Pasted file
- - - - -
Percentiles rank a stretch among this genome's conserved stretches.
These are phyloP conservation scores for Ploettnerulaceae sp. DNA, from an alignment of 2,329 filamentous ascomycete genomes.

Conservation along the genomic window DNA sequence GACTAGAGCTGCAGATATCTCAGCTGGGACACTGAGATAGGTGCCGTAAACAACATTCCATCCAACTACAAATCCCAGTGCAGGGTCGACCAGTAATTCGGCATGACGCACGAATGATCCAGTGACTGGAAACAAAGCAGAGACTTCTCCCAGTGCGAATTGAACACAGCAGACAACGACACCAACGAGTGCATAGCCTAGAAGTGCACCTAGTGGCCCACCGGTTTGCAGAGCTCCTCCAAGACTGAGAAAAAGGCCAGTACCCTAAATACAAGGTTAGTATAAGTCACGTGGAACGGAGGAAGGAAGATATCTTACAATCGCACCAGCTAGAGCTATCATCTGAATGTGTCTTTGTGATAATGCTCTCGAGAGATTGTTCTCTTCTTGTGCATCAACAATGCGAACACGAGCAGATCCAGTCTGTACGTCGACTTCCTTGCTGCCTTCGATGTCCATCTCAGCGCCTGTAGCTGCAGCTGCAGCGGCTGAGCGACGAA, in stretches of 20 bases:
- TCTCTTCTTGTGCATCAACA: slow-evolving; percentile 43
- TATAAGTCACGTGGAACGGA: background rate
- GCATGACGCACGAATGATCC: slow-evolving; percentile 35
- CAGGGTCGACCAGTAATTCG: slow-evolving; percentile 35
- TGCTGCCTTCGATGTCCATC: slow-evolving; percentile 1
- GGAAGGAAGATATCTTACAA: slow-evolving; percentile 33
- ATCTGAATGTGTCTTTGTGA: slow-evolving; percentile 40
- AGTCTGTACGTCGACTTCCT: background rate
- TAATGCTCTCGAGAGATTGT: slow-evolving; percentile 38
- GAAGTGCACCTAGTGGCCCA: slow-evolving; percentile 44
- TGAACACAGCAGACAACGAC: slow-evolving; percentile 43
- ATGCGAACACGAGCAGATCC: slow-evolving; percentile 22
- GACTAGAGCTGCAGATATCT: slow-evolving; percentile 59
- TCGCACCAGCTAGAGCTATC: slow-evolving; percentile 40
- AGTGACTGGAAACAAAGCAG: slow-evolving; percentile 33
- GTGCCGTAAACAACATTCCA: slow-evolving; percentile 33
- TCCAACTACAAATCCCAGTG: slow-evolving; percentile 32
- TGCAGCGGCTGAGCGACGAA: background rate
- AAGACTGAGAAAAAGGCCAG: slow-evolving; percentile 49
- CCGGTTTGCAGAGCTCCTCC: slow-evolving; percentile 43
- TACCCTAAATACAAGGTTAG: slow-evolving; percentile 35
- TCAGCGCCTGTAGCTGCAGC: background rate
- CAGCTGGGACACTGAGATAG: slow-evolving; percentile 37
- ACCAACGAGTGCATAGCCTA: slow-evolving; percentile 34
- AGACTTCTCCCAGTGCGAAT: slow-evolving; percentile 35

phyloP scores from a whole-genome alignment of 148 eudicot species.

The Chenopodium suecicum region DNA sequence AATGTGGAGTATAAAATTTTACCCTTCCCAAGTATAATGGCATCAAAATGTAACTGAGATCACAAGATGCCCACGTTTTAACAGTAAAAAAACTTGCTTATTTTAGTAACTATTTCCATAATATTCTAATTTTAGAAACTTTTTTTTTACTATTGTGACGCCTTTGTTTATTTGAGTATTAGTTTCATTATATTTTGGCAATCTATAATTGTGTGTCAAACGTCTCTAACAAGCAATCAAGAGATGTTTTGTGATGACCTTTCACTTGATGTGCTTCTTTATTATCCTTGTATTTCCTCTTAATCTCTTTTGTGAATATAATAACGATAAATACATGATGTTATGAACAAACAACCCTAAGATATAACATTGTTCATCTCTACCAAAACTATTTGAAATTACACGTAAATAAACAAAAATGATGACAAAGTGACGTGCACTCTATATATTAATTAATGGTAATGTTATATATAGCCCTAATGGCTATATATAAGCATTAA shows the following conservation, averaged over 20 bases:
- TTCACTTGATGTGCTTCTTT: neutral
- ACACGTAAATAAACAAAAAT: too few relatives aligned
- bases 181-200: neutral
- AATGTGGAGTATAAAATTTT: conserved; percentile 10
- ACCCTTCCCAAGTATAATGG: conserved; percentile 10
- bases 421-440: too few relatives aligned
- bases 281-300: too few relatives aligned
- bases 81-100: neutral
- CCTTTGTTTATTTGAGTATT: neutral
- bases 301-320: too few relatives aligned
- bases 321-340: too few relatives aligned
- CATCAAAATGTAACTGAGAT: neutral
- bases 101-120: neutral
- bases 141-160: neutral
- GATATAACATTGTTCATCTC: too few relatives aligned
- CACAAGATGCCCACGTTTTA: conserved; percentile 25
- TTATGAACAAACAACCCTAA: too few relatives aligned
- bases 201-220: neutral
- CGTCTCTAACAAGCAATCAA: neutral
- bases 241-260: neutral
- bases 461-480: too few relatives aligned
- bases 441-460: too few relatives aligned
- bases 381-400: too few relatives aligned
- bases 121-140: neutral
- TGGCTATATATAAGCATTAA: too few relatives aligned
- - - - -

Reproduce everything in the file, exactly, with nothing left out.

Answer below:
Percentiles rank a stretch among this genome's conserved stretches.
These are phyloP conservation scores for Ploettnerulaceae sp. DNA, from an alignment of 2,329 filamentous ascomycete genomes.

Conservation along the genomic window DNA sequence GACTAGAGCTGCAGATATCTCAGCTGGGACACTGAGATAGGTGCCGTAAACAACATTCCATCCAACTACAAATCCCAGTGCAGGGTCGACCAGTAATTCGGCATGACGCACGAATGATCCAGTGACTGGAAACAAAGCAGAGACTTCTCCCAGTGCGAATTGAACACAGCAGACAACGACACCAACGAGTGCATAGCCTAGAAGTGCACCTAGTGGCCCACCGGTTTGCAGAGCTCCTCCAAGACTGAGAAAAAGGCCAGTACCCTAAATACAAGGTTAGTATAAGTCACGTGGAACGGAGGAAGGAAGATATCTTACAATCGCACCAGCTAGAGCTATCATCTGAATGTGTCTTTGTGATAATGCTCTCGAGAGATTGTTCTCTTCTTGTGCATCAACAATGCGAACACGAGCAGATCCAGTCTGTACGTCGACTTCCTTGCTGCCTTCGATGTCCATCTCAGCGCCTGTAGCTGCAGCTGCAGCGGCTGAGCGACGAA, in stretches of 20 bases:
- TCTCTTCTTGTGCATCAACA: slow-evolving; percentile 43
- TATAAGTCACGTGGAACGGA: background rate
- GCATGACGCACGAATGATCC: slow-evolving; percentile 35
- CAGGGTCGACCAGTAATTCG: slow-evolving; percentile 35
- TGCTGCCTTCGATGTCCATC: slow-evolving; percentile 1
- GGAAGGAAGATATCTTACAA: slow-evolving; percentile 33
- ATCTGAATGTGTCTTTGTGA: slow-evolving; percentile 40
- AGTCTGTACGTCGACTTCCT: background rate
- TAATGCTCTCGAGAGATTGT: slow-evolving; percentile 38
- GAAGTGCACCTAGTGGCCCA: slow-evolving; percentile 44
- TGAACACAGCAGACAACGAC: slow-evolving; percentile 43
- ATGCGAACACGAGCAGATCC: slow-evolving; percentile 22
- GACTAGAGCTGCAGATATCT: slow-evolving; percentile 59
- TCGCACCAGCTAGAGCTATC: slow-evolving; percentile 40
- AGTGACTGGAAACAAAGCAG: slow-evolving; percentile 33
- GTGCCGTAAACAACATTCCA: slow-evolving; percentile 33
- TCCAACTACAAATCCCAGTG: slow-evolving; percentile 32
- TGCAGCGGCTGAGCGACGAA: background rate
- AAGACTGAGAAAAAGGCCAG: slow-evolving; percentile 49
- CCGGTTTGCAGAGCTCCTCC: slow-evolving; percentile 43
- TACCCTAAATACAAGGTTAG: slow-evolving; percentile 35
- TCAGCGCCTGTAGCTGCAGC: background rate
- CAGCTGGGACACTGAGATAG: slow-evolving; percentile 37
- ACCAACGAGTGCATAGCCTA: slow-evolving; percentile 34
- AGACTTCTCCCAGTGCGAAT: slow-evolving; percentile 35

phyloP scores from a whole-genome alignment of 148 eudicot species.

The Chenopodium suecicum region DNA sequence AATGTGGAGTATAAAATTTTACCCTTCCCAAGTATAATGGCATCAAAATGTAACTGAGATCACAAGATGCCCACGTTTTAACAGTAAAAAAACTTGCTTATTTTAGTAACTATTTCCATAATATTCTAATTTTAGAAACTTTTTTTTTACTATTGTGACGCCTTTGTTTATTTGAGTATTAGTTTCATTATATTTTGGCAATCTATAATTGTGTGTCAAACGTCTCTAACAAGCAATCAAGAGATGTTTTGTGATGACCTTTCACTTGATGTGCTTCTTTATTATCCTTGTATTTCCTCTTAATCTCTTTTGTGAATATAATAACGATAAATACATGATGTTATGAACAAACAACCCTAAGATATAACATTGTTCATCTCTACCAAAACTATTTGAAATTACACGTAAATAAACAAAAATGATGACAAAGTGACGTGCACTCTATATATTAATTAATGGTAATGTTATATATAGCCCTAATGGCTATATATAAGCATTAA shows the following conservation, averaged over 20 bases:
- TTCACTTGATGTGCTTCTTT: neutral
- ACACGTAAATAAACAAAAAT: too few relatives aligned
- bases 181-200: neutral
- AATGTGGAGTATAAAATTTT: conserved; percentile 10
- ACCCTTCCCAAGTATAATGG: conserved; percentile 10
- bases 421-440: too few relatives aligned
- bases 281-300: too few relatives aligned
- bases 81-100: neutral
- CCTTTGTTTATTTGAGTATT: neutral
- bases 301-320: too few relatives aligned
- bases 321-340: too few relatives aligned
- CATCAAAATGTAACTGAGAT: neutral
- bases 101-120: neutral
- bases 141-160: neutral
- GATATAACATTGTTCATCTC: too few relatives aligned
- CACAAGATGCCCACGTTTTA: conserved; percentile 25
- TTATGAACAAACAACCCTAA: too few relatives aligned
- bases 201-220: neutral
- CGTCTCTAACAAGCAATCAA: neutral
- bases 241-260: neutral
- bases 461-480: too few relatives aligned
- bases 441-460: too few relatives aligned
- bases 381-400: too few relatives aligned
- bases 121-140: neutral
- TGGCTATATATAAGCATTAA: too few relatives aligned